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Fine Books and Manuscripts / CROCKETT, DAVID. 1786-1836. Autograph Letter Signed (David Crockett) to James Davison on the heels of his failed 1831 Senate bid, including much commentary on his political philosophy and his dispute with Andrew Jackson over the policy toward the Southern indians,

A Private Collection of Americana and World Manuscripts
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CROCKETT, DAVID. 1786-1836.
Autograph Letter Signed ("David Crockett") to James Davison on the heels of his failed 1831 Senate bid, including much commentary on his political philosophy and his dispute with Andrew Jackson over the policy toward the "Southern indians,"
2022 年 6 月 28 日 10:00 EDT
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CROCKETT, DAVID. 1786-1836.

Autograph Letter Signed ("David Crockett") to James Davison on the heels of his failed 1831 Senate bid, including much commentary on his political philosophy and his dispute with Andrew Jackson over the policy toward the "Southern indians," 4 pp, bifolium, 4to (255 x 205 mm), "at home Weakley County," August 18, 1831, folds, minor separation at corners of folds, light toning to edges.

"I would rather be politically burried than to be hypocritically imortalized[.] I have been made a political marter for being an honest man."

AN IMPORTANT DAVY CROCKETT LETTER ON HIS BREAK WITH JACKSON AND DISILLUSIONMENT WITH ELECTION POLITICS. Following his defeat in the 1831 election for the Tennessee state Senate, Crockett writes about his loss to "a little country court lawyer with verry little standing ... what we call here a perfect lick spittle." He asserts that it was not Jackson's party which had beaten him, but this country lawyers string of falsehoods which were picked up and published by the newspapers.
Of Jackson, who he supported in the 1828 election, he writes, "The truth is I was one of the first men that ever crossed the Tennessee river into the Creek war with him [Jackson] and I served two tours of duty with him and voted for him for President ... I supported him as far as he pursued the principles he professed to possess before he was elected. I never did support men and forsake principles...." He continues later to note his opposition to Jackson's "proscription for opinion sake," and most importantly he "condemned the course pursued to the Southern Indians. I live to sustain my country and I will do it while I live in or out of Congress." Actions have consequences, and this stance against Jackson's Indian Removal Act of 1830 was widely unpopular in his district.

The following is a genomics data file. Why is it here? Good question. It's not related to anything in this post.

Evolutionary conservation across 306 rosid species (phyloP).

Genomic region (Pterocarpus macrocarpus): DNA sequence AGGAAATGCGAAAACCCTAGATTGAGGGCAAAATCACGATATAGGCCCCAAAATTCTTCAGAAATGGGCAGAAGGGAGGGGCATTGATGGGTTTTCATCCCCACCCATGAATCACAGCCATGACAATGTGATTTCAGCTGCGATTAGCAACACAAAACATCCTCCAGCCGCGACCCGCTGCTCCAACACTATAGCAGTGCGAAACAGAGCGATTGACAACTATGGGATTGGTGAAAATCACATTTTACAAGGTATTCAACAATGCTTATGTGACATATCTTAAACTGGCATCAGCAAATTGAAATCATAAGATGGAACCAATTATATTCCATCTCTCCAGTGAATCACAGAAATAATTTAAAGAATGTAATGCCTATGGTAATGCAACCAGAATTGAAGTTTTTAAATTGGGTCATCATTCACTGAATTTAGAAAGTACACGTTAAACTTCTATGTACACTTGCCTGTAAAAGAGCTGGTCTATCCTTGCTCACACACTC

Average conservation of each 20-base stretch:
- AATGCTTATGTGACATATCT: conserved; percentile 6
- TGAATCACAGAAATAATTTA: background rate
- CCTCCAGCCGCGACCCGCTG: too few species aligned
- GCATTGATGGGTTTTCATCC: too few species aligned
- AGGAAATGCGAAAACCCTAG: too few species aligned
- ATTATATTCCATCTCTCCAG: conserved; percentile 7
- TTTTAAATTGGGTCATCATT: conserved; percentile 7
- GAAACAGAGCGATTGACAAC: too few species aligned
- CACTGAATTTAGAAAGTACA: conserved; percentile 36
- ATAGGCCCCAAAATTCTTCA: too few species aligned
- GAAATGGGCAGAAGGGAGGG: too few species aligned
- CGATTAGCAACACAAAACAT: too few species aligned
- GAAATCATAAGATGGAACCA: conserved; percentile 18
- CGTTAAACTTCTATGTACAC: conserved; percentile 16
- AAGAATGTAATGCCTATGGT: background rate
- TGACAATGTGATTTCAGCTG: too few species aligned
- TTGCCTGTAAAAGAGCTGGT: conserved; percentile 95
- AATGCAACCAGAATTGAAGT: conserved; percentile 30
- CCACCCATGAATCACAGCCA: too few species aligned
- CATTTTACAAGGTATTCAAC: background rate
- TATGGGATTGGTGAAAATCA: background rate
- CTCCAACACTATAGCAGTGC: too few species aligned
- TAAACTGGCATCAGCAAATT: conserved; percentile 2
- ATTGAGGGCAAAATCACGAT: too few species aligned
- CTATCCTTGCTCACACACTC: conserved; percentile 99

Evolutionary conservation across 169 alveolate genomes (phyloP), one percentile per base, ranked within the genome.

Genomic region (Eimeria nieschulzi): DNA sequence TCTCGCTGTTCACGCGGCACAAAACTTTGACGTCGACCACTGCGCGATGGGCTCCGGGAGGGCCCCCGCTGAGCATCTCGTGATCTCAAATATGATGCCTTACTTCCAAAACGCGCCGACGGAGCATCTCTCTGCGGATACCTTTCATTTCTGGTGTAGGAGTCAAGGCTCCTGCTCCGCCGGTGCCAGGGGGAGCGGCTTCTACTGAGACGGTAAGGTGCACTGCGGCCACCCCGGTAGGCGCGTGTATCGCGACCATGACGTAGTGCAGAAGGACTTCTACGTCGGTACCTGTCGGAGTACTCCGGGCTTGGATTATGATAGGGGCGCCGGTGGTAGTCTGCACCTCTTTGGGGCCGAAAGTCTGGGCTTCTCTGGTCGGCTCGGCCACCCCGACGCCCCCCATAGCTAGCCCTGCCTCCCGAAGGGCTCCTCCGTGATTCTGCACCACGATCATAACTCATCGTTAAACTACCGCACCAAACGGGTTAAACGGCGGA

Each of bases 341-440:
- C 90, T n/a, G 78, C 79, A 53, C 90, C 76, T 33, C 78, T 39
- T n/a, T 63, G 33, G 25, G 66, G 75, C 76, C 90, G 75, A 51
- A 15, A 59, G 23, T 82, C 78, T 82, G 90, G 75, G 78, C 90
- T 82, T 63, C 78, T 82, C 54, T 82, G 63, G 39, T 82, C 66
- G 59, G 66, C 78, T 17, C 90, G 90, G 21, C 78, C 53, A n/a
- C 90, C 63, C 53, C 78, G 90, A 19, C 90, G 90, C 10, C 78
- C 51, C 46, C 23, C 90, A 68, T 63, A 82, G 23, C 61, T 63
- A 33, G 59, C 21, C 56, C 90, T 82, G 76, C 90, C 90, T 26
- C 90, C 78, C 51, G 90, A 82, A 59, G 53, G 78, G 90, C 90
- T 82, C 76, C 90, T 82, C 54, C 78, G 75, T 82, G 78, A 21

"I would rather be beaten and be a man than to be elected and be a little puppy dog to yelp after their party," Crockett asserts. Continuing his common man bonafides, he writes: "My principle is to support a man for President and support his principles as far as I like them ... I am a verry plain man. I never had six months education in my life, raised in obscurity with out either wealth or education. I have made my self to every station in life that I ever filled through my own exertions."
This important Crockett letter wonderfully characterizes his dissatisfaction with Jackson, and shows the early signs of his frustration with the political system. He would return to the state senate two years later, defeating Fitzgerald before losing his seat in 1835. Citing many of the same frustrations expressed above, Crockett left for Texas in 1835: his famous words to the constituency that failed to re-elect him: "You can all go to Hell—I'm going to Texas." A rare Davy Crockett letter that perfectly illustrates the honesty and the fire which made him a folk hero.

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